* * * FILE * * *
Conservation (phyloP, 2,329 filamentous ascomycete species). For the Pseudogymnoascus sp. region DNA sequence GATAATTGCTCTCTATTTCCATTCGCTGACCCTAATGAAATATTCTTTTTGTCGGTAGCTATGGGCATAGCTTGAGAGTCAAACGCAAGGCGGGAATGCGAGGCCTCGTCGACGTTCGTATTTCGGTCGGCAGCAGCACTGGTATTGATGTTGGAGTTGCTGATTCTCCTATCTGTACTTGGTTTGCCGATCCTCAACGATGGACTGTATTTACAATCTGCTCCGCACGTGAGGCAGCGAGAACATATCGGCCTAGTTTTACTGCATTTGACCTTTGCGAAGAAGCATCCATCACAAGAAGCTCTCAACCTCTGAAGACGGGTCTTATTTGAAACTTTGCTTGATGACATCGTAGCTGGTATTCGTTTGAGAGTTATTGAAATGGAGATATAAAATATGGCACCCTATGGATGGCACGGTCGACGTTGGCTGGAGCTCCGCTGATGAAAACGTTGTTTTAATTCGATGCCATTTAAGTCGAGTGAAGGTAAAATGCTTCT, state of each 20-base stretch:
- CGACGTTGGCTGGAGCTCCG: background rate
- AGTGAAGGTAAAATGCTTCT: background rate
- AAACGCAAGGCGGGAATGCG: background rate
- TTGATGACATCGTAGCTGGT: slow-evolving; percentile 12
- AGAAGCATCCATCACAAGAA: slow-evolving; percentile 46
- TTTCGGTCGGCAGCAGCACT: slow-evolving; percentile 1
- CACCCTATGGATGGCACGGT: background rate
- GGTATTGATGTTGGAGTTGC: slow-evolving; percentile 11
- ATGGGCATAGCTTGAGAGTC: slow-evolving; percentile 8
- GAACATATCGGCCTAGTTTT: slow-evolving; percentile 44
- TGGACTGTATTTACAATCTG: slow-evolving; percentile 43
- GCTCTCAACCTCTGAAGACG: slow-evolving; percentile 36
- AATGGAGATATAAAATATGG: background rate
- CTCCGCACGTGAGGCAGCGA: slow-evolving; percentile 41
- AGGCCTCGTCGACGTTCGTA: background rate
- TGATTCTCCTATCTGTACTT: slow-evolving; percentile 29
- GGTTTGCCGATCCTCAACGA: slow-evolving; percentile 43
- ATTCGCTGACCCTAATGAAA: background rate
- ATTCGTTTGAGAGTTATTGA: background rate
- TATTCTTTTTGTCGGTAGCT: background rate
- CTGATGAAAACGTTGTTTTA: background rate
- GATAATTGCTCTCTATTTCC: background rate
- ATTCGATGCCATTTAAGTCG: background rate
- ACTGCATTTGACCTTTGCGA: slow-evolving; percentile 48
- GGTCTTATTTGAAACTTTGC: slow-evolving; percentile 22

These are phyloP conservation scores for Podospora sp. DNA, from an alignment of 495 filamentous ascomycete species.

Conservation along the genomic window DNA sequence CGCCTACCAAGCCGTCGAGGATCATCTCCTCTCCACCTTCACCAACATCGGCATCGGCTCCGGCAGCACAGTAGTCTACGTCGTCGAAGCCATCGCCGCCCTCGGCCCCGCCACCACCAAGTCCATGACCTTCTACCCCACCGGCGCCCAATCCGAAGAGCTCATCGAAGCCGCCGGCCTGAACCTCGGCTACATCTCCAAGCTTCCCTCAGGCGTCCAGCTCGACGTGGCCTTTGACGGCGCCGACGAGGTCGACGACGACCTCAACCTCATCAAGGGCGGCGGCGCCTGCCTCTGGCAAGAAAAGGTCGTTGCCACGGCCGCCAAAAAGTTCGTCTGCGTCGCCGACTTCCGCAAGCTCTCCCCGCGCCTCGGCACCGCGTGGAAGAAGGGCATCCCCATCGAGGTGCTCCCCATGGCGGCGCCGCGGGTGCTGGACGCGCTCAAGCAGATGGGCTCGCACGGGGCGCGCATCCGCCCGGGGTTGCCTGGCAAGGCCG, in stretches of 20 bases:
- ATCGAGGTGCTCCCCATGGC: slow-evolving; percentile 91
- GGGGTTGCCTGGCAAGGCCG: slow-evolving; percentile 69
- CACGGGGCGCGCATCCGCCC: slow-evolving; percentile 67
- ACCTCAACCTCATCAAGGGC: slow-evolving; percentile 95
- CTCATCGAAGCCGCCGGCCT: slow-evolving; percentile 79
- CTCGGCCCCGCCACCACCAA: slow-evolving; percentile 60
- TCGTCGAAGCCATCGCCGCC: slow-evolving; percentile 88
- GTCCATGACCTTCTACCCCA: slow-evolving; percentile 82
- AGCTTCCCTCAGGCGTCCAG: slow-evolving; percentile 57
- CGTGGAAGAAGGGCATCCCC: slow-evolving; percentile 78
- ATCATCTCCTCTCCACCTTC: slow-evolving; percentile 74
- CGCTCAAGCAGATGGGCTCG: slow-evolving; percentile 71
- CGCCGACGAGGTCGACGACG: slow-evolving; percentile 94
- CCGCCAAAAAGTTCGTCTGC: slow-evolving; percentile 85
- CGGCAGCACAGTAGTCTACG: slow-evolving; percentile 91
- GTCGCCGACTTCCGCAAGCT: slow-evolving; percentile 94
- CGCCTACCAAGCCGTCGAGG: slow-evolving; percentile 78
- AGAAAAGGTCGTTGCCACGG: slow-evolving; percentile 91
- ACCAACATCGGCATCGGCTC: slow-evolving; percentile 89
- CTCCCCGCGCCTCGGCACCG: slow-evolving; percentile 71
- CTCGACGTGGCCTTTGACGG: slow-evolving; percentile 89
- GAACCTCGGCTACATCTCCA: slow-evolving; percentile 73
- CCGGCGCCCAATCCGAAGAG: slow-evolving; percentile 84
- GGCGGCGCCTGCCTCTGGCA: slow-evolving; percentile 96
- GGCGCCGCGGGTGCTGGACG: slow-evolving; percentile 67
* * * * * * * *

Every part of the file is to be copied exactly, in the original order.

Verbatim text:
Conservation (phyloP, 2,329 filamentous ascomycete species). For the Pseudogymnoascus sp. region DNA sequence GATAATTGCTCTCTATTTCCATTCGCTGACCCTAATGAAATATTCTTTTTGTCGGTAGCTATGGGCATAGCTTGAGAGTCAAACGCAAGGCGGGAATGCGAGGCCTCGTCGACGTTCGTATTTCGGTCGGCAGCAGCACTGGTATTGATGTTGGAGTTGCTGATTCTCCTATCTGTACTTGGTTTGCCGATCCTCAACGATGGACTGTATTTACAATCTGCTCCGCACGTGAGGCAGCGAGAACATATCGGCCTAGTTTTACTGCATTTGACCTTTGCGAAGAAGCATCCATCACAAGAAGCTCTCAACCTCTGAAGACGGGTCTTATTTGAAACTTTGCTTGATGACATCGTAGCTGGTATTCGTTTGAGAGTTATTGAAATGGAGATATAAAATATGGCACCCTATGGATGGCACGGTCGACGTTGGCTGGAGCTCCGCTGATGAAAACGTTGTTTTAATTCGATGCCATTTAAGTCGAGTGAAGGTAAAATGCTTCT, state of each 20-base stretch:
- CGACGTTGGCTGGAGCTCCG: background rate
- AGTGAAGGTAAAATGCTTCT: background rate
- AAACGCAAGGCGGGAATGCG: background rate
- TTGATGACATCGTAGCTGGT: slow-evolving; percentile 12
- AGAAGCATCCATCACAAGAA: slow-evolving; percentile 46
- TTTCGGTCGGCAGCAGCACT: slow-evolving; percentile 1
- CACCCTATGGATGGCACGGT: background rate
- GGTATTGATGTTGGAGTTGC: slow-evolving; percentile 11
- ATGGGCATAGCTTGAGAGTC: slow-evolving; percentile 8
- GAACATATCGGCCTAGTTTT: slow-evolving; percentile 44
- TGGACTGTATTTACAATCTG: slow-evolving; percentile 43
- GCTCTCAACCTCTGAAGACG: slow-evolving; percentile 36
- AATGGAGATATAAAATATGG: background rate
- CTCCGCACGTGAGGCAGCGA: slow-evolving; percentile 41
- AGGCCTCGTCGACGTTCGTA: background rate
- TGATTCTCCTATCTGTACTT: slow-evolving; percentile 29
- GGTTTGCCGATCCTCAACGA: slow-evolving; percentile 43
- ATTCGCTGACCCTAATGAAA: background rate
- ATTCGTTTGAGAGTTATTGA: background rate
- TATTCTTTTTGTCGGTAGCT: background rate
- CTGATGAAAACGTTGTTTTA: background rate
- GATAATTGCTCTCTATTTCC: background rate
- ATTCGATGCCATTTAAGTCG: background rate
- ACTGCATTTGACCTTTGCGA: slow-evolving; percentile 48
- GGTCTTATTTGAAACTTTGC: slow-evolving; percentile 22

These are phyloP conservation scores for Podospora sp. DNA, from an alignment of 495 filamentous ascomycete species.

Conservation along the genomic window DNA sequence CGCCTACCAAGCCGTCGAGGATCATCTCCTCTCCACCTTCACCAACATCGGCATCGGCTCCGGCAGCACAGTAGTCTACGTCGTCGAAGCCATCGCCGCCCTCGGCCCCGCCACCACCAAGTCCATGACCTTCTACCCCACCGGCGCCCAATCCGAAGAGCTCATCGAAGCCGCCGGCCTGAACCTCGGCTACATCTCCAAGCTTCCCTCAGGCGTCCAGCTCGACGTGGCCTTTGACGGCGCCGACGAGGTCGACGACGACCTCAACCTCATCAAGGGCGGCGGCGCCTGCCTCTGGCAAGAAAAGGTCGTTGCCACGGCCGCCAAAAAGTTCGTCTGCGTCGCCGACTTCCGCAAGCTCTCCCCGCGCCTCGGCACCGCGTGGAAGAAGGGCATCCCCATCGAGGTGCTCCCCATGGCGGCGCCGCGGGTGCTGGACGCGCTCAAGCAGATGGGCTCGCACGGGGCGCGCATCCGCCCGGGGTTGCCTGGCAAGGCCG, in stretches of 20 bases:
- ATCGAGGTGCTCCCCATGGC: slow-evolving; percentile 91
- GGGGTTGCCTGGCAAGGCCG: slow-evolving; percentile 69
- CACGGGGCGCGCATCCGCCC: slow-evolving; percentile 67
- ACCTCAACCTCATCAAGGGC: slow-evolving; percentile 95
- CTCATCGAAGCCGCCGGCCT: slow-evolving; percentile 79
- CTCGGCCCCGCCACCACCAA: slow-evolving; percentile 60
- TCGTCGAAGCCATCGCCGCC: slow-evolving; percentile 88
- GTCCATGACCTTCTACCCCA: slow-evolving; percentile 82
- AGCTTCCCTCAGGCGTCCAG: slow-evolving; percentile 57
- CGTGGAAGAAGGGCATCCCC: slow-evolving; percentile 78
- ATCATCTCCTCTCCACCTTC: slow-evolving; percentile 74
- CGCTCAAGCAGATGGGCTCG: slow-evolving; percentile 71
- CGCCGACGAGGTCGACGACG: slow-evolving; percentile 94
- CCGCCAAAAAGTTCGTCTGC: slow-evolving; percentile 85
- CGGCAGCACAGTAGTCTACG: slow-evolving; percentile 91
- GTCGCCGACTTCCGCAAGCT: slow-evolving; percentile 94
- CGCCTACCAAGCCGTCGAGG: slow-evolving; percentile 78
- AGAAAAGGTCGTTGCCACGG: slow-evolving; percentile 91
- ACCAACATCGGCATCGGCTC: slow-evolving; percentile 89
- CTCCCCGCGCCTCGGCACCG: slow-evolving; percentile 71
- CTCGACGTGGCCTTTGACGG: slow-evolving; percentile 89
- GAACCTCGGCTACATCTCCA: slow-evolving; percentile 73
- CCGGCGCCCAATCCGAAGAG: slow-evolving; percentile 84
- GGCGGCGCCTGCCTCTGGCA: slow-evolving; percentile 96
- GGCGCCGCGGGTGCTGGACG: slow-evolving; percentile 67